Location: Plaza Tower, 300 S. Duval St., Tallahassee (a short walk from the Capitol).
As an exclusive for those of you reading “Brunch” on your desktop, Joe Henderson is serving up some sports items:
What are you gonna believe? Your lying eyes and an 0-5 record, or Roger Goodell?
As an organization, are the Miami Dolphins trying to win? It depends on whom you ask. And at last week’s NFL owners meetings in Fort Lauderdale, the Miami Herald reported Commissioner Roger Goodell said, “The good news is we don’t see that (tanking).”
Circumstantial evidence and logic says otherwise. The Dolphins traded most of their good players for this season and have the lowest payroll in the National Football League. They have lost all five games by an average of 27 points.
But the prize? They are considered the front-runner for the No. 1 draft pick in 2020. That’s widely assumed to be Alabama quarterback Tua Tagovailoa. Hence the battle cry in South Florida this season has been “Tank For Tua.”
Philadelphia Eagles owner Jeffrey Lurie echoed Goodell, saying: ”I think they’ve got a great strategic plan. Well managed. I have high hopes for the future of the Dolphins.”
The immediate future though, not so much. Miami is a 16 ½ point underdog Sunday at Buffalo.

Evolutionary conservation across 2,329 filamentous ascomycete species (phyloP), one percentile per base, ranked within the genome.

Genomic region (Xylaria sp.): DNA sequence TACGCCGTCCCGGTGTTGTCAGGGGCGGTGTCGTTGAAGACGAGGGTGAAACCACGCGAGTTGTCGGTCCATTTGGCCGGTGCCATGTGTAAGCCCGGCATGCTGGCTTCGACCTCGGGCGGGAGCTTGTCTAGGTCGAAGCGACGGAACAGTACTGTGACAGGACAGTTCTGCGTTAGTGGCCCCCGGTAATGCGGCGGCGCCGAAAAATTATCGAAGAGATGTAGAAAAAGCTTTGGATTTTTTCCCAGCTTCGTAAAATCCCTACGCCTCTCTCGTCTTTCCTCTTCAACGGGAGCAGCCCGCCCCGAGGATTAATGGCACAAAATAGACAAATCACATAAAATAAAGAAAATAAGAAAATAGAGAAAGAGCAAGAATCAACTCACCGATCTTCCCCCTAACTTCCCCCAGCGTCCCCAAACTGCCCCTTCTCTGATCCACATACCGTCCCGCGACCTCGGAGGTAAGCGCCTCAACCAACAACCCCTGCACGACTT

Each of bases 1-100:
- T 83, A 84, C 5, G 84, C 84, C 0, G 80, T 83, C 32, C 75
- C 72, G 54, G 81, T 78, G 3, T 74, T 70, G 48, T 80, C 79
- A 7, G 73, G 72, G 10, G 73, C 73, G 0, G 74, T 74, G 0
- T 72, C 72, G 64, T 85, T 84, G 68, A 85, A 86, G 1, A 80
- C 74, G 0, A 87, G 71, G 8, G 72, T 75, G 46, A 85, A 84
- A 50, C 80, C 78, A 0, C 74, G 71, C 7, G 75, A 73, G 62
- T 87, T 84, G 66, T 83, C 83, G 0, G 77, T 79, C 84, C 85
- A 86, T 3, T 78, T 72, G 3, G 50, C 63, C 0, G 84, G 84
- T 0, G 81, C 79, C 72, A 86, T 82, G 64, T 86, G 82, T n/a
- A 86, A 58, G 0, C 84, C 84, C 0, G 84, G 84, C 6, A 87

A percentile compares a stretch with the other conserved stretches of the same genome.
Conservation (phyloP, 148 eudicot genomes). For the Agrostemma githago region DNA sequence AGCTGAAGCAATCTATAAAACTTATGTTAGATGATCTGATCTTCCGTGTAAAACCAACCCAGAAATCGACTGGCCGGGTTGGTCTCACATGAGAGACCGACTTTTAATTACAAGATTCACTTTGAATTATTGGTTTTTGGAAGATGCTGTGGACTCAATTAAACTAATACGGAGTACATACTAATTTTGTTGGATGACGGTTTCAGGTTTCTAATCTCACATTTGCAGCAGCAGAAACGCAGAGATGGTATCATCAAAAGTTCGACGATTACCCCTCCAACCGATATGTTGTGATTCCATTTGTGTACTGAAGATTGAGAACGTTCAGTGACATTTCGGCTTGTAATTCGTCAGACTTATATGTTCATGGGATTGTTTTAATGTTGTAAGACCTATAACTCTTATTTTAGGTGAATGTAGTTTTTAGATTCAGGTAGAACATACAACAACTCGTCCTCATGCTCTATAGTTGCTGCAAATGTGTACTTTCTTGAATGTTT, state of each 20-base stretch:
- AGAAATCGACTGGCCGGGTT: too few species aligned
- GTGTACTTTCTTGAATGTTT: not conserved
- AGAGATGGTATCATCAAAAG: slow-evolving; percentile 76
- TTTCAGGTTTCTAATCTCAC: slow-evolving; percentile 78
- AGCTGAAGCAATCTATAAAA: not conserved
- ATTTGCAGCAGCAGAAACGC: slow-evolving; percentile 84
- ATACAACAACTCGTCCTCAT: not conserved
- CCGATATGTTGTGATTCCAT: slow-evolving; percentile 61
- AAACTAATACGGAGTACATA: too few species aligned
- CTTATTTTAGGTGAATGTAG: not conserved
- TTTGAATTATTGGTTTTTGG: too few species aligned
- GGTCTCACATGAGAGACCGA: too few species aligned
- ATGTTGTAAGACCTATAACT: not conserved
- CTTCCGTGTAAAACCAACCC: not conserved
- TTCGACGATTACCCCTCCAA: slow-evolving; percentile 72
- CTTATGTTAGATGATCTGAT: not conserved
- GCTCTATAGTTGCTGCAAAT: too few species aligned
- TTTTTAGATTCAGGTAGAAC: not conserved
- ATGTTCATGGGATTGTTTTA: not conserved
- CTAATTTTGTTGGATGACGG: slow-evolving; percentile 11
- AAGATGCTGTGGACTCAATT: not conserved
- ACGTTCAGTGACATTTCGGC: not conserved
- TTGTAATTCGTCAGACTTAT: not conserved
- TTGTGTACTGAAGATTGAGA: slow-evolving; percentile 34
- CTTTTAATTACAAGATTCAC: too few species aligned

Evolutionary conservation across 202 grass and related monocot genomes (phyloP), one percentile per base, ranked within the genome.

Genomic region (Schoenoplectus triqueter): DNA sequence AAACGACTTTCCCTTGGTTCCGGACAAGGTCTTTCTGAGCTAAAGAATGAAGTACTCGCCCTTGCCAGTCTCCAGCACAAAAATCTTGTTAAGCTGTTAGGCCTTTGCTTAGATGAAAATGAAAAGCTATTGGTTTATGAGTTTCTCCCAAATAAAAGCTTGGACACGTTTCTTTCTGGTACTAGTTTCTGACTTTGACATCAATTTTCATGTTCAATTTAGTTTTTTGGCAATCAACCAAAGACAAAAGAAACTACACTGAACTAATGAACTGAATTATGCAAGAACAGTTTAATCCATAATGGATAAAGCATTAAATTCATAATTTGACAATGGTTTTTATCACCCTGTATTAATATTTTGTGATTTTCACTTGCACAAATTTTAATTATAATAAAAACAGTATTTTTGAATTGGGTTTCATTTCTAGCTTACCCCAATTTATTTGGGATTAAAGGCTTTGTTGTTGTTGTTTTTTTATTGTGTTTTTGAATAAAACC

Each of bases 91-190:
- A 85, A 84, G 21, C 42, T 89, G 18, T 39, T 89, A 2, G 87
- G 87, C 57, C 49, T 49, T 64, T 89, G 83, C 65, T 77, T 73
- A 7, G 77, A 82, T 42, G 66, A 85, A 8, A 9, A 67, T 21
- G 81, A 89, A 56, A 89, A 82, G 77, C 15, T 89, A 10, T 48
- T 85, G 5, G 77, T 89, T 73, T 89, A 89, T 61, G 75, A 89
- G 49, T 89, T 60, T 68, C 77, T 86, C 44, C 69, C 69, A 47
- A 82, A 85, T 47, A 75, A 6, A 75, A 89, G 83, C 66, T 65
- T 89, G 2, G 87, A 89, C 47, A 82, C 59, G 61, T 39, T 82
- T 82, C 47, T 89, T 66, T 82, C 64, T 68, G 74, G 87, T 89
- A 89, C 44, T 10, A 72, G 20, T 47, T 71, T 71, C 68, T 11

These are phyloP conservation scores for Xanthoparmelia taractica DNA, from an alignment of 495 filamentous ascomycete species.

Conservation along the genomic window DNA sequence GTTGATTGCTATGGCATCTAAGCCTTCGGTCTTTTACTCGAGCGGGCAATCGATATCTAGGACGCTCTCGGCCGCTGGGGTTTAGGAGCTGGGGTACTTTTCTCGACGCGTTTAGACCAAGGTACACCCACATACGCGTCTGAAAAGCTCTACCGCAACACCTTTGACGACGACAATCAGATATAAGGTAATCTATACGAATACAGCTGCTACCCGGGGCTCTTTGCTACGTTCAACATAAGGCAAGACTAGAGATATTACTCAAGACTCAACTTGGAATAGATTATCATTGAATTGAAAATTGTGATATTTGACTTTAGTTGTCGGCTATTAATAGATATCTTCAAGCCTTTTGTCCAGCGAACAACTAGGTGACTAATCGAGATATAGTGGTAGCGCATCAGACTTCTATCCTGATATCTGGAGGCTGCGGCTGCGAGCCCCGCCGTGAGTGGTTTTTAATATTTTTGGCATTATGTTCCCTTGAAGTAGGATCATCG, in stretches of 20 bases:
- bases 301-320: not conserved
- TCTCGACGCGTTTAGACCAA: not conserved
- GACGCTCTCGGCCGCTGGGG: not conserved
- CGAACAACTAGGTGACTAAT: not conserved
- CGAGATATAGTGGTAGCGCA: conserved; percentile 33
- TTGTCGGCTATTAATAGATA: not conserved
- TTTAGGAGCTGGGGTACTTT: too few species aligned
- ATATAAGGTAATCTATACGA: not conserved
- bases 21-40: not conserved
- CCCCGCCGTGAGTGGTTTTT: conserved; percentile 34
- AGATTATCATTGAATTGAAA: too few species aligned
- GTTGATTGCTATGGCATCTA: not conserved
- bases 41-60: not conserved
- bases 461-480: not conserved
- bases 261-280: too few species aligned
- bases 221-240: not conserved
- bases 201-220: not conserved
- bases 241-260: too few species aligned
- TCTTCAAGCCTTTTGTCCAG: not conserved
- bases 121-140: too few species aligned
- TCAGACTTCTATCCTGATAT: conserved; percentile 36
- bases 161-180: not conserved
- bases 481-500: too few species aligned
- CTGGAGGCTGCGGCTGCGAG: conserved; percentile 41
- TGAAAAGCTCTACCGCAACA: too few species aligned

NFL, America has its eye – well, lots of eyes – on you
Television ratings are up 3 percent for NFL games this season from a year ago, according to the Hollywood Reporter. The average game attracts 16.3 million TV viewers, a 9 percent increase from 2017 when the league was under fire over the Colin Kaepernick protests.
There are several theories about what’s driving the increase. Legalized sports betting is more widespread, and the interest in fantasy football shows no signs of slowing. Exciting young quarterbacks like Pat Mahomes of Kansas City and Baker Mayfield of Cleveland are engaging new legions of fans.
They’re watching the Tampa Bay Rays, too. TV viewership up substantially in 2019
Fox Sports Sun reported TV ratings for Rays games this season increased by 23 percent over 2018. The team made the playoffs for the first time since 2013 and pushed the Houston Astros to five games in the American League Division Series.
Pesky thing that First Amendment; Chinese government doesn’t take criticism well
The controversy over a tweet – A TWEET! – by Houston Rockets General Manager Daryl Morey supporting protestors in Hong Kong against the Chinese totalitarian regime could cost the NBA and many of its players many millions of dollars.
The Washington Post reported NBA Commissioner Adam Silver admitting the league has already had “substantial” financial losses in China because of the kerfluffel. He said the government there asked the league to have Morey fired.
“We said there’s no chance that’s happening,” Silver said. “There’s no chance we’ll even discipline him.”
China denied it asked for that.
NBA China is worth a reported $5 billion and represents major growth opportunities for the league. That now is in jeopardy.